2012-01-26 02:13:47

Chemists have taken an important step in making artificial life forms from scratch. Using a novel chemical reaction, they have created self-assembling cell membranes, the structural envelopes that contain and support the reactions required for life. Neal Devaraj, assistant professor of chemistry at the University of California, San Diego, and Itay Budin, a graduate student at Harvard University, report their success in the Journal of the American Chemical Society. “One of our long...

2012-01-24 21:51:11

Division of labor is not only a defining feature of human societies but is also omnipresent among the building blocks of biological organisms and is considered a major theme of evolution. Theoretical Biologists Claus Rueffler and Joachim Hermisson from Vienna University in collaboration with Günter P. Wagner from Yale University identified necessary conditions under which division of labor is favored by natural selection. The results of their study are published in the...

New Study Sheds Light On The Evolution Of Multicellularity
2012-01-19 12:21:23

One of the greatest mysteries of evolutionary biology revolves around the question of how Earth´s original single-celled ancestors – the predecessors of all life on the planet – first made the critical transition to multicellularity. A new study published this week in Proceedings of the National Academy of Sciences (PNAS), however, points out that the switch may not have been as difficult as most scientists have speculated. The traditional paradigm for attempting to...

2012-01-18 00:16:54

More than 500 million years ago, single-celled organisms on the Earth´s surface began forming multicellular clusters that ultimately became plants and animals. Just how that happened is a question that has eluded evolutionary biologists. But scientists in the University of Minnesota´s College of Biological Sciences have replicated that key step in the laboratory using natural selection and common brewer´s yeast, which are single-celled organisms. The yeast...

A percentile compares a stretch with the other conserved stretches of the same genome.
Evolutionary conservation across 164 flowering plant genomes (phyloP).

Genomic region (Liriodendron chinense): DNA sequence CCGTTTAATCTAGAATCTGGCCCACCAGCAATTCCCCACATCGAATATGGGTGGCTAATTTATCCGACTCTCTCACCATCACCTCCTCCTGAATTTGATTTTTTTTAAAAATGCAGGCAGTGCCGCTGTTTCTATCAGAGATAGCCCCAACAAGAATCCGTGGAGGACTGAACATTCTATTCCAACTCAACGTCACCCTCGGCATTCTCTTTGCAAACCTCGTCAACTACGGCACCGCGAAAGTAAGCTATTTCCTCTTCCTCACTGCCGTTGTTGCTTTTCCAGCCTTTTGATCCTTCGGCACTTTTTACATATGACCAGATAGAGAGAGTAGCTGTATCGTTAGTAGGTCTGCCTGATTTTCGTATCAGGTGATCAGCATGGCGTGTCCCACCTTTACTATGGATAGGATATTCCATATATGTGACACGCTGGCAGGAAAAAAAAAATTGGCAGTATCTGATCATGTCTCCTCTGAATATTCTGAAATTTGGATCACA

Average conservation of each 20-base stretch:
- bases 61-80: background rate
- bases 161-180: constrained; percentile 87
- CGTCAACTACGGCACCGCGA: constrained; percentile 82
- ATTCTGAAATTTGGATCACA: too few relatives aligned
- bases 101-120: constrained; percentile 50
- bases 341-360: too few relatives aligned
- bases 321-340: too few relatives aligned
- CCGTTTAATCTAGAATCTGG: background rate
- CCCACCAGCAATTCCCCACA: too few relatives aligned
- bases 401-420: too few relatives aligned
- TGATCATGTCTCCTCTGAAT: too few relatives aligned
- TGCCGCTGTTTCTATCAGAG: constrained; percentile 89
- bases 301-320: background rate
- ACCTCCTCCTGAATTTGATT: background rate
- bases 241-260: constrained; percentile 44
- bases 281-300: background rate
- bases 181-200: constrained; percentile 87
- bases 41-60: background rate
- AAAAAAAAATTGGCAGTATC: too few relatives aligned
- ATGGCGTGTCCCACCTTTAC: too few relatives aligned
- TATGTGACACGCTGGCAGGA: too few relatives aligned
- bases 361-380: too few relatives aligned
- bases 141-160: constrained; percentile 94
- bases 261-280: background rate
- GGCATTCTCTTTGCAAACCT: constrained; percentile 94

Latest Organism Reference Libraries

0_bffac8301e079e95e303e46c4a8c2b3d
2014-01-12 00:00:00

Biology is the study of living organisms. Before the 19th century, biology was known as natural history (the study of all living things). Gottfried Reinhold Treviranus was the first person to coin the term biology. Biology comes from the Greek words bios (meaning "life") and logia (meaning "study of"). It is a common science that is a standard subject in schools and universities around the world. Over a million papers are published annually in biology and medicinal journals. Not just a...

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Word of the Day
grass-comber
  • A landsman who is making his first voyage at sea; a novice who enters naval service from rural life.
According to the OED, a grass-comber is also 'a sailor's term for one who has been a farm-labourer.'